One of Wikipedia’s primary appeals to instructors as a publishing platform for students is the wide accessibility by the public. College students, high school students, grandparents, children, professors, professionals, and everyone in between read Wikipedia, so student editors can share important academic research and knowledge with a broad audience. That said, in order for a knowledge source to be truly accessible, readers must have the critical media and digital literacy to comprehend the content and consider its reliability. Another advantage of the Wikipedia assignment is that by engaging with this learning process, students build their media literacy skills. In the end, they are not only creating knowledge for others but are better knowledge consumers for themselves. Wikipedia, academic journals, textbooks, and other knowledge sources become even more accessible to students thanks to the skills they build while contributing to Wikipedia.
The FaCTS participants discussed how purpose plays a role in the importance of public knowledge. With Megan’s facilitation, we identified the following purposes for public knowledge:
- Egalitarian approaches to information, knowledge, and learning.
- Alignment with an institutional mission. For example, XULA aims to create social justice and global leaders. By creating accessible information for the world, including people who do not have access to institutionalized education, their students create a more just society and build their own leadership skills.
- Economic necessity: If we keep knowledge private and restricted, the masses are less informed and we may end up with a tertiary economy with no knowledge base and very little economic mobility.
- Building a foundation for life-long learning: By providing mechanisms for people to continually learn, they can increase their quality of life over time.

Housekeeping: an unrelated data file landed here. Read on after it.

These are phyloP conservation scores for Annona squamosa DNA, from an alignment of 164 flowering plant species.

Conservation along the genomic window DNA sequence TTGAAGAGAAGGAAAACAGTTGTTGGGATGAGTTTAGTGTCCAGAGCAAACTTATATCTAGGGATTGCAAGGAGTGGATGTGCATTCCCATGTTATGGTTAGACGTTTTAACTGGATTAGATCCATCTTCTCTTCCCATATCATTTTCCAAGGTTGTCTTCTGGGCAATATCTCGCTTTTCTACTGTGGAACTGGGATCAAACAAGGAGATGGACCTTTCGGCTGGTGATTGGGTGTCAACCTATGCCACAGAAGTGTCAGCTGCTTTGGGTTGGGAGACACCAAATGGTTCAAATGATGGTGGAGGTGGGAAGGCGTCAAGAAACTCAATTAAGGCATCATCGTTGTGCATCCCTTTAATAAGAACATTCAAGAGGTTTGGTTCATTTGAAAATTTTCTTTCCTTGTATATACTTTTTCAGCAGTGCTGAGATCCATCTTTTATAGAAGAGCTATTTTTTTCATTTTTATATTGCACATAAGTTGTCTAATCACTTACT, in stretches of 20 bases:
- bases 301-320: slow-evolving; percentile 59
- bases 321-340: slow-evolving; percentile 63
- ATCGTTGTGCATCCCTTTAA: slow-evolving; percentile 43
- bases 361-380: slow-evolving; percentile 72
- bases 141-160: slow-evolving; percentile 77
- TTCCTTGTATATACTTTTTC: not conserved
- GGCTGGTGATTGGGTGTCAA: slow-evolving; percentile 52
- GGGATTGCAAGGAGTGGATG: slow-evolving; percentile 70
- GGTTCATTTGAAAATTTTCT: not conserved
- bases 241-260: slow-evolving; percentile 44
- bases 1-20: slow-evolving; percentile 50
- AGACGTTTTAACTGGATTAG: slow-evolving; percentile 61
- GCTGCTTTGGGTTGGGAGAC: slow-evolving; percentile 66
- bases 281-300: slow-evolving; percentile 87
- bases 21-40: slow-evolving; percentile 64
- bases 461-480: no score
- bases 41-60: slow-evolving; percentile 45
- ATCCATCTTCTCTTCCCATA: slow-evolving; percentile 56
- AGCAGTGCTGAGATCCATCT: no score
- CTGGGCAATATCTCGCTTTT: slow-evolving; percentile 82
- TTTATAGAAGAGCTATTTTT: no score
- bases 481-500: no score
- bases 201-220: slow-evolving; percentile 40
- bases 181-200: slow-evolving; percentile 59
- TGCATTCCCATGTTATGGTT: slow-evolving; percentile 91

- Critical consumption & multi-mode literacy in the context of information cacophony: Learners engage with new information that does not assume authority but juxtaposes the new information with prior knowledge and information schemas. When attaining new information, they can assess where it fits in with other knowledge schemas they already have. Importantly, information can also serve the purpose of developing multi-modal literacy, helping consumers understand charts, graphics, and other non-text-based information.
As a resource accessed by hundreds of millions of people every month, Wikipedia-editing helps students create knowledge with purpose. They identify academic information that is missing on Wikipedia, research the topics, and fill in the content gaps. As Wikipedia’s readers search for information on the topic, they’re able to learn from sources they may not otherwise have access to, either because it’s behind a paywall or because they don’t have the advanced literacy within the field to comprehend the available literature. These readers take that information into their daily and professional lives, fulfilling the purpose of sharing knowledge.
We learned a lot about how instructors are marrying these two concepts of public knowledge and educational technology, and we’re looking forward to working with even more students at XULA. If you’re an instructor who’s interested in increasing the public knowledge in your field by asking students to edit Wikipedia, contact us at email@example.com.